Budget woes threaten Pacific ‘pivot’
Sailors stand on the deck of the guided-missile destroyer USS Stockdale during an exercise with a Canadian frigate in the South China Sea on Feb. 11, 2013.
YOKOTA AIR BASE, Japan — A century ago, U.S. foreign policy was summed up by President Theodore Roosevelt as “Speak softly and carry a big stick.”
Today’s fiscal realities have turned that concept around: The Obama administration is loudly proclaiming a “pivot” or “rebalance” toward Asia while a budget crisis undermines U.S. military power in the region.
“I’m afraid we are speaking loudly and carrying a smaller stick,” said Lyle Goldstein, an associate professor in the China Maritime Studies Institute at the U.S. Naval War College in Newport, R.I.
The most visible military components of the rebalance have so far involved largely symbolic initiatives, such as the deployment of Marines to Australia and plans to base warships in Singapore.
Hopes for doing more are mired in money woes. In fact, outgoing Defense Secretary Leon Panetta has warned about damage to readiness if Congress and the White House fail to reach a budget deal that would avoid sequestration amounting to $500 billion in defense cuts over the next 10 years.
It’s clear that the issue is already having an impact in the Pacific.
Panetta said this month that sequestration would mean cutting naval operations in the western Pacific by as much as a third. In Hawaii, the Army might need to save $175 million this fiscal year through civilian furloughs and cuts to training, maintenance and base support, officials said.
During this month’s Cope North exercises in Guam, U.S. Pacific Air Forces commander Gen. Herbert Carlisle said he was very concerned about sequestration’s impact on operations and maintenance.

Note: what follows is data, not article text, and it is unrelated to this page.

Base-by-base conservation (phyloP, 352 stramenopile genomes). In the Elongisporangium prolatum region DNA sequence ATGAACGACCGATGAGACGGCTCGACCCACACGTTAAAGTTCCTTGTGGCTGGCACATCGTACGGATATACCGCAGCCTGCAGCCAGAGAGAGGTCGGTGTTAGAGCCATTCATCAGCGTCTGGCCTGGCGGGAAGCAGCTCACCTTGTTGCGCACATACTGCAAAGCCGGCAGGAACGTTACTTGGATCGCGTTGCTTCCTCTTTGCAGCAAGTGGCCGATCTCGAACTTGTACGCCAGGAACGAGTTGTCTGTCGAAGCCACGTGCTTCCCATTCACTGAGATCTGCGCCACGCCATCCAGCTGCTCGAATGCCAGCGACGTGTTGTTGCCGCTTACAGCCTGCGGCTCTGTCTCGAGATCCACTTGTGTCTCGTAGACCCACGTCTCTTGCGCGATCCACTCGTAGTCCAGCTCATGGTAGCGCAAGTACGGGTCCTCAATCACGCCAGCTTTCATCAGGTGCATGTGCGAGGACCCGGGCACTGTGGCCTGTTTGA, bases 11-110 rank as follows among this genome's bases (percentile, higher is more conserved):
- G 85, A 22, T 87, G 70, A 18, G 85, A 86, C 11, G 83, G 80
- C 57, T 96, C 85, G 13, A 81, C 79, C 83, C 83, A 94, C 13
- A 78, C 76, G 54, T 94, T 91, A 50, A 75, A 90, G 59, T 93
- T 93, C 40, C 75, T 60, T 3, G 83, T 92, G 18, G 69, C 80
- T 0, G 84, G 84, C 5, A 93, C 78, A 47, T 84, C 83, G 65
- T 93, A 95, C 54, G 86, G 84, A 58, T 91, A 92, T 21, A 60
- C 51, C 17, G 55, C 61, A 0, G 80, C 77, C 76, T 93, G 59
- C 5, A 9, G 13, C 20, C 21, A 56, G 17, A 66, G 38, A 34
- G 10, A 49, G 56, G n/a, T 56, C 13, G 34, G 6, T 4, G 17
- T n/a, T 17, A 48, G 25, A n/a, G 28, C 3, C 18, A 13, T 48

“In fiscally challenging times … some exercises may shrink or be every other year instead of every year,” he said. “If we don’t solve some of these (budget) problems fairly quickly … it will be very difficult for us to continue to operate the way we are in the way we need to be in this part of the world.”
PACOM commanders are passing on their concerns to leaders in Washington, Carlisle said.
The problems are also being noted by U.S. allies — and potential adversaries — in the Pacific.
Ralph Cossa, of the Pacific Forum in Hawaii, characterized sequestration as “embarrassing.”
“If we were really to take 20 percent cuts across the board, it would be extremely difficult to implement the refocus or the pivot or whatever they are calling it this week,” he said. “It would do damage across the services.”
Cossa, who was in Japan on a recent speaking tour, said the Japanese are starting to have serious doubts about America’s ability to lead in the region.
“People said: ‘We understand you are committed to Asia, but you don’t seem to be able to function. If you can’t do that, how can you lead and why would anyone want to follow you?’ ” Cossa said.
U.S. allies such as Japan and South Korea, facing their own budget challenges, are concerned that the U.S. will ask them to up their security efforts as part of the pivot, he added.
“The Japanese and (South) Koreans want to know what is expected of them,” he said. “If we are having trouble paying our own bills, we may be looking to (South) Korea and Japan to pay a bigger share.”